If you ask me… “Dishwasher Dreams”

Comedy Routine As Theatre At Hartford Stage

By Tom Holehan
Connecticut Critics Circle

So you say you’ve got a yen to go to the Bananas Comedy Club in Passaic, New Jersey where a two drink minimum will get you an evening of laughs?  Save the trip!  There’s stand-up posing as a theatre production currently on the boards at Hartford Stage.  It is called “Dishwasher Dreams” and you may actually need more than two drinks to get through it.

Written and performed by the Muslim stand-up comic Alaudin Ullah, “Dishwasher Dreams” is an immigrant story about Ullah’s father who came from Bangladesh and worked as a dishwasher in Spanish Harlem.  Ullah recounts growing up in a neighborhood where outsiders like him faced challenges even as his parents made a life where they would all fit in and prosper.

This memory play is familiar without being special. The various stories are pleasant without being unique.  Ullah recalls family dinners, movie trips to see the latest Bollywood musical or new films by the Indian director Satyajit Ray.  His favorite memory, however, is going with his dad to Yankee Stadium to cheer on his hero, Reggie Jackson.

Alaudin Ullah is an amiable, lumpish presence on stage who seemed nervous on opening night as though he needed a hand mic for comfort.  Unlike solo shows like Chazz Palminteri’s “A Bronx Tale” or Anna Deveare Smith’s “Fires in the Mirror”, there is no attempt to differentiate his characters with vocal or physical changes and, as an actor, he is extremely limited.

This is really a 20-minute stand-up routine elongated to just under two hours (no intermission). The tedium sets in quickly.  The repetitive direction by Chay Yew has Ullah walking to one square patch of light (the precise lighting design is by Anshuman Bhatia) practically every 45 seconds never allowing the actor to simply stay, sit and talk to us for a prolonged period of time.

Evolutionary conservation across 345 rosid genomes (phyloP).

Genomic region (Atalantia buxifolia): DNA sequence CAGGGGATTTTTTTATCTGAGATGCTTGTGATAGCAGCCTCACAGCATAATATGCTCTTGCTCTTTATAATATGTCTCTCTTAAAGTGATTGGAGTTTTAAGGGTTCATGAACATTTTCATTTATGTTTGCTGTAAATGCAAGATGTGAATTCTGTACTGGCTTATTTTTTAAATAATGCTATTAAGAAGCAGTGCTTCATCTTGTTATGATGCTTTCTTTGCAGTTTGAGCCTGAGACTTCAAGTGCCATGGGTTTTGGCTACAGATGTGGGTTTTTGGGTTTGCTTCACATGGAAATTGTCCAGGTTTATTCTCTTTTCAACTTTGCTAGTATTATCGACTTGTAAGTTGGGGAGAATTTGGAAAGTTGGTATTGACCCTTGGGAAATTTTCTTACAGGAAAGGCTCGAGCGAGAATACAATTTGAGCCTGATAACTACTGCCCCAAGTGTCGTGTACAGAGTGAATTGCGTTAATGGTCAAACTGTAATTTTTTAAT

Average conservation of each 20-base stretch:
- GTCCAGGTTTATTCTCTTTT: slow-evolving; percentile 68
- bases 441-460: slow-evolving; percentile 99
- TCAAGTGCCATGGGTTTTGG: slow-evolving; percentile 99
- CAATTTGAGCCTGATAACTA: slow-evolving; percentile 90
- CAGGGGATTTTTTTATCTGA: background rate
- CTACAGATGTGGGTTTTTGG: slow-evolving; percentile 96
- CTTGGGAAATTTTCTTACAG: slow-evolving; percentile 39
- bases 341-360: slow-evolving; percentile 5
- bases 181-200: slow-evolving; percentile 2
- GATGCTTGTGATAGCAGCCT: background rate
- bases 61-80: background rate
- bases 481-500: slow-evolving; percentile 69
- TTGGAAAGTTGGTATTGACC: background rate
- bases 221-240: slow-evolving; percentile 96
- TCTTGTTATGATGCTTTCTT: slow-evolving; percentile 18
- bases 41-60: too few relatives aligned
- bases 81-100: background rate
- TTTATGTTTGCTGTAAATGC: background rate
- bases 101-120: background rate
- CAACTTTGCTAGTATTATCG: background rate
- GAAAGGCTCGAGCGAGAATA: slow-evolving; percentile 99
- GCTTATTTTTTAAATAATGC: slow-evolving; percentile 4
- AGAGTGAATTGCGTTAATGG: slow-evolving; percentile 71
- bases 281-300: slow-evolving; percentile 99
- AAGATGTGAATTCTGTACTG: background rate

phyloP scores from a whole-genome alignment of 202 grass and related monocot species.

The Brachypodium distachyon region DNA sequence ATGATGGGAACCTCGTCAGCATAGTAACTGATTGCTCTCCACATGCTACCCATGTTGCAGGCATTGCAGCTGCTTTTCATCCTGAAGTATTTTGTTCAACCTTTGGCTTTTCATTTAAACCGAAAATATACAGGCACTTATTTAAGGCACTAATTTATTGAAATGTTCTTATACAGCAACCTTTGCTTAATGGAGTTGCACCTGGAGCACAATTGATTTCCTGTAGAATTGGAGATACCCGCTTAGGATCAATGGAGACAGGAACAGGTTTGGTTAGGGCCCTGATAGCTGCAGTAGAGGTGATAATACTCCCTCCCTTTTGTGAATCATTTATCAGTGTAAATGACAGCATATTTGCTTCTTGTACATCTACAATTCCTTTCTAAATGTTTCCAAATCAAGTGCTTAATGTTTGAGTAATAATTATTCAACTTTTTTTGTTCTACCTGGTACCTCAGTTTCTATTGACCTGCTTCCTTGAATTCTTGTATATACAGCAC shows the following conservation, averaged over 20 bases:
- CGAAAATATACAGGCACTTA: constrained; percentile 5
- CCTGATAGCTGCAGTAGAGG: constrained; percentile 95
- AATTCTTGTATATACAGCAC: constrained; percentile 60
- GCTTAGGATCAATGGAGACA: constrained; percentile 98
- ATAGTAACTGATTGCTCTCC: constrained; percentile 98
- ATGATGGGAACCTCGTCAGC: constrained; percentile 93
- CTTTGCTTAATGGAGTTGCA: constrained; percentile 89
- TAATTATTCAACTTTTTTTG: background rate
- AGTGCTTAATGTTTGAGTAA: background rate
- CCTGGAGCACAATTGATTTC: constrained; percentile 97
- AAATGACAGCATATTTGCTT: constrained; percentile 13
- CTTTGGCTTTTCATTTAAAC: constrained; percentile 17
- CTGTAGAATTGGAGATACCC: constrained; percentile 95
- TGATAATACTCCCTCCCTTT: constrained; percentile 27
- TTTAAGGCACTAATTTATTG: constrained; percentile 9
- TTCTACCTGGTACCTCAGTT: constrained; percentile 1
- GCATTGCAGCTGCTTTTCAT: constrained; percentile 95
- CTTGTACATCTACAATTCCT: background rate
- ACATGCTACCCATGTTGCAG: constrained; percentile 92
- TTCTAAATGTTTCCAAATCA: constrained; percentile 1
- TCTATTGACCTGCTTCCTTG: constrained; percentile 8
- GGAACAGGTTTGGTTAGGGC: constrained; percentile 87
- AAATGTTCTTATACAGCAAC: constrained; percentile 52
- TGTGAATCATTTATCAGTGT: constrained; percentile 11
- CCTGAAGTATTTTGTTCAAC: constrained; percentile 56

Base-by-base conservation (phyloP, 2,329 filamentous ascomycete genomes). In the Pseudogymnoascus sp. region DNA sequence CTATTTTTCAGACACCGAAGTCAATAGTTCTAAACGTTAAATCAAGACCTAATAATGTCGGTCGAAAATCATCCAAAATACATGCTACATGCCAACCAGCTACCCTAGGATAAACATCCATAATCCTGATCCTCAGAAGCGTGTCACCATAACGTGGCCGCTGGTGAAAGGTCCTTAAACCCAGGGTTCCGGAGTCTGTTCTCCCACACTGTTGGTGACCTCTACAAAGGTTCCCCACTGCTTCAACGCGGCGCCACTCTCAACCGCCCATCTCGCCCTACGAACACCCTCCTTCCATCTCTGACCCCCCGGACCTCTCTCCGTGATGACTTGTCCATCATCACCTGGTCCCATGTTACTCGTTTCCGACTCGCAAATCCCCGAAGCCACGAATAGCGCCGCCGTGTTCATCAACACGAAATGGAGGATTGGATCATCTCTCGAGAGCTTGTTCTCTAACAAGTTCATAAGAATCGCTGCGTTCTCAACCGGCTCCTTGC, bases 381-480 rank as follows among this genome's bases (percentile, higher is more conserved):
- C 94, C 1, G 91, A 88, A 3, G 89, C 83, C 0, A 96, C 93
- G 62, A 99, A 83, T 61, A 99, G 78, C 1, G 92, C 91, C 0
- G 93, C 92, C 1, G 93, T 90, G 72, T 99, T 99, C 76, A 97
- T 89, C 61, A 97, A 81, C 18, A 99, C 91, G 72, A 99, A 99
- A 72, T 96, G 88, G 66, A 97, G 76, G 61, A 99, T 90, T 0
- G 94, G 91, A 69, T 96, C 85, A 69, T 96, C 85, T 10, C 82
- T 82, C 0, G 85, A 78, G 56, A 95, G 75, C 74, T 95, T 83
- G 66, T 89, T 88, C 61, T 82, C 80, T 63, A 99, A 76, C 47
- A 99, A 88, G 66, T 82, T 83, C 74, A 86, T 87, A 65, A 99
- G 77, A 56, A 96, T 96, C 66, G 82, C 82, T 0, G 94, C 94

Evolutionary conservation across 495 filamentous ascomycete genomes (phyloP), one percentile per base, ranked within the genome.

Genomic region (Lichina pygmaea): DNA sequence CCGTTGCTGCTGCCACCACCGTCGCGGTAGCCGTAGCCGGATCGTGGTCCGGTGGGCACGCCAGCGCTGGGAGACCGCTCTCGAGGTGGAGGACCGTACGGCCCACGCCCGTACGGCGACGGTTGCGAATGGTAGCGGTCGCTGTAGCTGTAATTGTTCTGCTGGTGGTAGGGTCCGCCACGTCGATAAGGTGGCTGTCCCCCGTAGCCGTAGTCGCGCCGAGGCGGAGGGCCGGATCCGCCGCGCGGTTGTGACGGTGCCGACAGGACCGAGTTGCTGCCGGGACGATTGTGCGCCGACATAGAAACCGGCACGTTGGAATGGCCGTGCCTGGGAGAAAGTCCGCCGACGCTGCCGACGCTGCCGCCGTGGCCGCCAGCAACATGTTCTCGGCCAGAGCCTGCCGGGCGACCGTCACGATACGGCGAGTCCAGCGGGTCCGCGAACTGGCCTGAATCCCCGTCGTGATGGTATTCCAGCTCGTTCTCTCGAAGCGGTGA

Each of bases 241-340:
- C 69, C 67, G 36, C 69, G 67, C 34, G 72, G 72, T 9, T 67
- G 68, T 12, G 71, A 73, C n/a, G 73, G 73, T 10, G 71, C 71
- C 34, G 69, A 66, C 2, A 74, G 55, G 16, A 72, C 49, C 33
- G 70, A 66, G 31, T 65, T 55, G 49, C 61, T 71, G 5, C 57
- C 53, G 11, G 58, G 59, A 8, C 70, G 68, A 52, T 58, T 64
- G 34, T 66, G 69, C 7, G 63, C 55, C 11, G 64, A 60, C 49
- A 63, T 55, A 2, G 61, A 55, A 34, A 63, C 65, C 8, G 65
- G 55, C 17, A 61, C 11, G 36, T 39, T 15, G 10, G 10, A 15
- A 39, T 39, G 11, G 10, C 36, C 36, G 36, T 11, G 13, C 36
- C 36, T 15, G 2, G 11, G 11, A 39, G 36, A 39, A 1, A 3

To fill out the slight evening, talented percussionist Avirodh Sharma adds flavor with incidental, live music throughout. Sharma’s extended, opening drum solo is fairly impressive and threatens to be the highlight of the evening.

“Dishwasher Dreams” is sincere and harmless entertainment but ultimately seems amateurish and out of place at a major regional theatre.  It continues at Hartford Stage, 50 Church Street, through March 20th. For further information visit: www.hartfordstage.org or call the theatre box office: 860.527.7838.

Patrons are required to wear masks and show proof of vaccination and photo I.D. at the door.

Tom Holehan is one of the founders of the Connecticut Critics Circle, a frequent contributor to WPKN Radio’s “State of the Arts” program and the Stratford Crier and Artistic Director of Stratford’s Square One Theatre Company. He welcomes comments at: tholehan@yahoo.com. His reviews and other theatre information can be found on the Connecticut Critics Circle website: www.ctcritics.org.

 

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